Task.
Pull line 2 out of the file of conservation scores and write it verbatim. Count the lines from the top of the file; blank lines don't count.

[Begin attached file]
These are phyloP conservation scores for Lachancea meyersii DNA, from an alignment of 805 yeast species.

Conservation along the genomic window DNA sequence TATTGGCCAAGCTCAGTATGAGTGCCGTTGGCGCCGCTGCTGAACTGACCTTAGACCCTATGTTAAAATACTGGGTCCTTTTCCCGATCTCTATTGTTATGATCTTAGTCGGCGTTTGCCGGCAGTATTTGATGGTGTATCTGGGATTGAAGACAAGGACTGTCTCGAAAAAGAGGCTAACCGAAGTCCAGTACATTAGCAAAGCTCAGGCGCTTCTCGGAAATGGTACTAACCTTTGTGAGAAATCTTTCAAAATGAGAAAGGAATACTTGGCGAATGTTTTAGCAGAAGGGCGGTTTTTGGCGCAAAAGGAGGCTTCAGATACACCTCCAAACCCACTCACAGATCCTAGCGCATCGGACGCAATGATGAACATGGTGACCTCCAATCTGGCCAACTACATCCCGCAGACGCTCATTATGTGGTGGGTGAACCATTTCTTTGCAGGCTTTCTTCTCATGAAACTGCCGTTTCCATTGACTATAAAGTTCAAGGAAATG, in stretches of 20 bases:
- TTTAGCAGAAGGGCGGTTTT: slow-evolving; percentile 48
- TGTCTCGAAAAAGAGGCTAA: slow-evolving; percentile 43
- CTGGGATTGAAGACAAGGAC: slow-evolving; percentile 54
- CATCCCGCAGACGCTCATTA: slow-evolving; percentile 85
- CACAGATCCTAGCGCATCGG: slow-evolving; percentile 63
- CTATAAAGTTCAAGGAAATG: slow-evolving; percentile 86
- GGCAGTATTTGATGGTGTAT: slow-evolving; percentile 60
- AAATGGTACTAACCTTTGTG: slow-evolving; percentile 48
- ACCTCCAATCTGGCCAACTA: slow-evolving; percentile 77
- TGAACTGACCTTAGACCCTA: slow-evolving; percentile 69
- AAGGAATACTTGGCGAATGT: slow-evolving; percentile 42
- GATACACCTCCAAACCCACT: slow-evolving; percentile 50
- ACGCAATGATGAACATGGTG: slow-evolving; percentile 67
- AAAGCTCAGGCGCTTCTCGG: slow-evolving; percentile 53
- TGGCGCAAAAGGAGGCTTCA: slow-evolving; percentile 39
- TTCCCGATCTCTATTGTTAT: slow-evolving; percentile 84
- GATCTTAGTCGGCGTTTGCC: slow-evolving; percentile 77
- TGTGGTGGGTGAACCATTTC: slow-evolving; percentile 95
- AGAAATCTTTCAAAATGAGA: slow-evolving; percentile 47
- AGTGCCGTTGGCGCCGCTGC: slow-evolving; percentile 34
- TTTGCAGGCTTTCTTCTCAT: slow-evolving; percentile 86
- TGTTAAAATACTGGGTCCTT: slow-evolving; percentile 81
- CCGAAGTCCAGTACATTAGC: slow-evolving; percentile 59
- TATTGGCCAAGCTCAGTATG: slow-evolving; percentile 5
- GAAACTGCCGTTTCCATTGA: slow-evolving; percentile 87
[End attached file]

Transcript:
Conservation along the genomic window DNA sequence TATTGGCCAAGCTCAGTATGAGTGCCGTTGGCGCCGCTGCTGAACTGACCTTAGACCCTATGTTAAAATACTGGGTCCTTTTCCCGATCTCTATTGTTATGATCTTAGTCGGCGTTTGCCGGCAGTATTTGATGGTGTATCTGGGATTGAAGACAAGGACTGTCTCGAAAAAGAGGCTAACCGAAGTCCAGTACATTAGCAAAGCTCAGGCGCTTCTCGGAAATGGTACTAACCTTTGTGAGAAATCTTTCAAAATGAGAAAGGAATACTTGGCGAATGTTTTAGCAGAAGGGCGGTTTTTGGCGCAAAAGGAGGCTTCAGATACACCTCCAAACCCACTCACAGATCCTAGCGCATCGGACGCAATGATGAACATGGTGACCTCCAATCTGGCCAACTACATCCCGCAGACGCTCATTATGTGGTGGGTGAACCATTTCTTTGCAGGCTTTCTTCTCATGAAACTGCCGTTTCCATTGACTATAAAGTTCAAGGAAATG, in stretches of 20 bases: